This week marks the release of a few new incarnations of the CodeBurner reference tool: an OS X desktop widget, an Opera widget, and a standalone AIR app. Of course, you can still grab the original versions of the tool, CodeBurner for Firefox or CodeBurner for Firebug. You can now access HTML and CSS reference information no matter where you do your web development!
To highlight this release, I thought I’d give you the lowdown on a key technology I used in the development of these extensions: HTML.
Yep, plain old HTML. Used wisely, it can be the secret weapon that makes your Firefox extension stand out from the crowd.
This article assumes knowledge of the basics of developing Firefox extensions. If you’re new to the game, you can get up to speed with my free Build Your Own Firefox Extensions PDF ebook.
One of the great aspects of XUL components is that their appearance is largely out of our hands. This makes for interfaces that are consistent and accessible; they’ll always look like the rest of the browser interface, whether viewed with the default skin, a custom skin, or platform accessibility tweaks like large fonts.
Firebug is a prime example of an extension requiring HTML for parts of its interface, because XUL simply lacks the elements for the job. Let’s take a look at Firebug’s HTML panel, which is a representation of the DOM being inspected. Think about how you’d build it in XUL:
Figure 1. The HTML panel in Firebug
Well, it’s a trick question. It’s impossible to build it in XUL because XUL lacks any elements that can be arranged to create a tree-like structure with syntax highlighting. The nearest option is the
tree element, which can be used to create a similar structure, but only within the constraints of columns and rows. Here’s that element in action in the DOM Inspector:
Figure 2. The document: DOM nodes panel in the DOM Inspector
Here are some other examples of when I think it’s appropriate to use HTML in developing a Firefox extension:
For creating “about” pages or similar dialogs that only contain rich text, rather than actual interface components.
When the offsetWidth or offsetHeight of an element needs to be measured (properties that are unavailable to XUL elements), you could create a temporary HTML element inside the XUL element, and measure that instead.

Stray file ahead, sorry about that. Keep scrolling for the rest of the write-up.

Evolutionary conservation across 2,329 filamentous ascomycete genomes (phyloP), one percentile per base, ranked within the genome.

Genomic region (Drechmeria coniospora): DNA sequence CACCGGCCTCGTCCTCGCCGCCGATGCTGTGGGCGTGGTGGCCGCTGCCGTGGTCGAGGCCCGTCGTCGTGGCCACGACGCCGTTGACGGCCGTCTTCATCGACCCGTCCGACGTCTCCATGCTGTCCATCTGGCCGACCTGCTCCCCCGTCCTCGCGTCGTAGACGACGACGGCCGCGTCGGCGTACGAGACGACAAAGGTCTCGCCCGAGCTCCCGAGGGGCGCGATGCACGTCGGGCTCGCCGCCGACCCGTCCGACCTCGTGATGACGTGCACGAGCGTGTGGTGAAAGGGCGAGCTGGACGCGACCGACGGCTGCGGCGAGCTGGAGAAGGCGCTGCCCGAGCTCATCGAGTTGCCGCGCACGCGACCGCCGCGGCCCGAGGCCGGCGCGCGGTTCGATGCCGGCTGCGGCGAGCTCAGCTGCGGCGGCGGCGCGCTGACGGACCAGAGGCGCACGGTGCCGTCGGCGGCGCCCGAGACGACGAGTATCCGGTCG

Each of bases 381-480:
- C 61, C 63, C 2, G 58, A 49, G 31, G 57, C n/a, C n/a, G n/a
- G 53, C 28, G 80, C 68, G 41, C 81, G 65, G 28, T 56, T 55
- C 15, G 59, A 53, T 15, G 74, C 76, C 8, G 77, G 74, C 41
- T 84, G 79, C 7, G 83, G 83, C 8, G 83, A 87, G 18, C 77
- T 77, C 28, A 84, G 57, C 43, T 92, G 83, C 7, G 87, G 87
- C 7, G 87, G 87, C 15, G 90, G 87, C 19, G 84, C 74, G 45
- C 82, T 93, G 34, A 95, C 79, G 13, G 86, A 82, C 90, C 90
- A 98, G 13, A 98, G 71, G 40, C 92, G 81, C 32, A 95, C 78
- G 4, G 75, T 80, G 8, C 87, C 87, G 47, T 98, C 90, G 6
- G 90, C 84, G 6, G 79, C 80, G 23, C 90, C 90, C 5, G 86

When elements need to be positioned absolutely in the interface (absolute positioning is unsupported for XUL elements).
If more styling flexibility is needed, such as rounded corners or background images. The XUL
textbox element, for example, is particularly resistant to styling, so using an HTML
input may be the only way to achieve the desired results.
If you find yourself wanting to use HTML simply because of its additional styling potential, you should first consider whether you really need the styling, or whether it’s just eye-candy, or could be accomplished in some other way.
Absolute positioning in particular should be used with extreme care, because of the limits it places on the flexibility of an interface. In a great many use cases, there are other ways to achieve the end result: the
stack element, for example (within which elements can be positioned absolutely), or simply leaving elements in their flowed positions.
A good example of where an interface genuinely needs the increased styling potential is the CodeBurner for Firefox in Version 1.5. This proved impossible to implement with an XUL
textbox, so using HTML was the only option.
icon to delete the contents of the search box; this was added to
Figure 3. The search box in CodeBurner for Firefox version 1.5
I’ve shown you some examples of when it can be appropriate to use HTML, but that decision will always be a judgment call that needs to be made on a case-by-case basis. That said, let’s move on the nitty-gritty of how you actually implement it.